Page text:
Wielding his pen like a sword, Christian soldier and Indiana Governor Mike Pence waded into the culture wars and struck a blow for theocracy March 26 by signing SEA 101, the Religious Freedom Restoration Act (RFRA), into law at a private ceremony surrounded by representatives of his conservative social and religious base.
The boilerplate text of the law, based on the 1993 federal law, and some version of which has been adopted by 19 other states, reads, in part: “Prohibits a governmental entity from substantially burdening a person’s exercise of religion, even if the burden results from a rule of general applicability, unless the governmental entity can demonstrate that the burden: (1) is in furtherance of a compelling governmental interest; and (2) is the least restrictive means of furthering the compelling governmental interest.” Additionally, the law “Prohibits an applicant, employee, or former employee from pursuing certain causes of action against a private employer.”
The implications of this law will have more significant impact than may be obvious yet. According to a letter from 30 legal scholars across the country in opposition to the RFRA “[C]ear evidence . . . unmistakably demonstrates that the broad language of the proposed state RFRA will more likely create confusion, conflict, and a wave of litigation that will threaten the clarity of religious liberty rights in Indiana while undermining the state’s ability to enforce other compelling interests. This confusion and conflict will increasingly take the form of private actors, such as employers, landlords, small business owners, or corporations, taking the law into their own hands and acting in ways that violate generally applicable laws on the grounds that they have a religious justification for doing so. Members of the public will then be asked to bear the cost of their employer’s, their landlord’s, their local shopkeeper’s, or a police officer’s private religious beliefs.”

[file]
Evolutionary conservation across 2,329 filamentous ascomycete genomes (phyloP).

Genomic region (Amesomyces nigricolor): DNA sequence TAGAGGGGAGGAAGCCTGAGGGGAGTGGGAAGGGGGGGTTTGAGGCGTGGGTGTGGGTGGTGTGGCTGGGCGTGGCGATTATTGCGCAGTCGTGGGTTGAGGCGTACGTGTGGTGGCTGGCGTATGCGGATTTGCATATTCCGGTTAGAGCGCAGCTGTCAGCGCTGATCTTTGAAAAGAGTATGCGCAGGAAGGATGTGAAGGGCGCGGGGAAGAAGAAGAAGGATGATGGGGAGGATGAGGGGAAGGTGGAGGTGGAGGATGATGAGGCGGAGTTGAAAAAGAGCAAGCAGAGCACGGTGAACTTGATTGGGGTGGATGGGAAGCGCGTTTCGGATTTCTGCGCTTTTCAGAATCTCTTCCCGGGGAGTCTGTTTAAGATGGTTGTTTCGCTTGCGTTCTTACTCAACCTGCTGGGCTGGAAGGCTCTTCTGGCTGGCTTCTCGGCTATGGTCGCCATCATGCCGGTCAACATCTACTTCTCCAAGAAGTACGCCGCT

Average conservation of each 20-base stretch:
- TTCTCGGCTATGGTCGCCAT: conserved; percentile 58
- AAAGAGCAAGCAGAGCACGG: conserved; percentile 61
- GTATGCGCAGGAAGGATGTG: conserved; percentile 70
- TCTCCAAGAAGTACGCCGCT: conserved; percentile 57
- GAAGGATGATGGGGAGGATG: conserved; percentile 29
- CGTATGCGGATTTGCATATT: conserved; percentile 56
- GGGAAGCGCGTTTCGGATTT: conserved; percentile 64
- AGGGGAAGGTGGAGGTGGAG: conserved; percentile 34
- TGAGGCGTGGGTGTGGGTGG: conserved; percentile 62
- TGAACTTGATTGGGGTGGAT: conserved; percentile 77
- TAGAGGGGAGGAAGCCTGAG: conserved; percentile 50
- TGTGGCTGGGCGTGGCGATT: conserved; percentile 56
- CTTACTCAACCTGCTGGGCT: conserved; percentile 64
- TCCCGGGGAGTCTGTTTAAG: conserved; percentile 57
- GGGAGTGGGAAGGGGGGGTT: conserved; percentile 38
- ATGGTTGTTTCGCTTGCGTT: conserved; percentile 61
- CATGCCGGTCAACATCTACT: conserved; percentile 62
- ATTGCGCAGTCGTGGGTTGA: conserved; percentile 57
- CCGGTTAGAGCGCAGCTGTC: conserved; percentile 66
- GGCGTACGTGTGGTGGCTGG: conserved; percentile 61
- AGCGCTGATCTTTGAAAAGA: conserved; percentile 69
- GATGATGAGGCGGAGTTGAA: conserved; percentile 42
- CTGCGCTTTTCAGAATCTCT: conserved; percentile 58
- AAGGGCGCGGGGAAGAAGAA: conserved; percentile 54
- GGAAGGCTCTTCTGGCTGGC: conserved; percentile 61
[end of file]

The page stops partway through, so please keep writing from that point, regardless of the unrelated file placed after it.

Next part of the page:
The burden of proving governmental interest “will be particularly critical in cases where RFRA rights might be asserted as a defense to a claim of discrimination,” the legal scholars assert. “The RFRA claimant will be encouraged to assert a range of ways, including the market, in which application of the anti-discrimination law is non-essential.”
After he signed the bill, Pence issued a statement that framed his support so his base could feel the thrill of righteous indignation. “Many people of faith feel their religious liberty is under attack by government action.”
Translation: Same-sex couples are getting married, and women expect their healthcare providers to offer legal products and procedures. We must fight against these evil laws!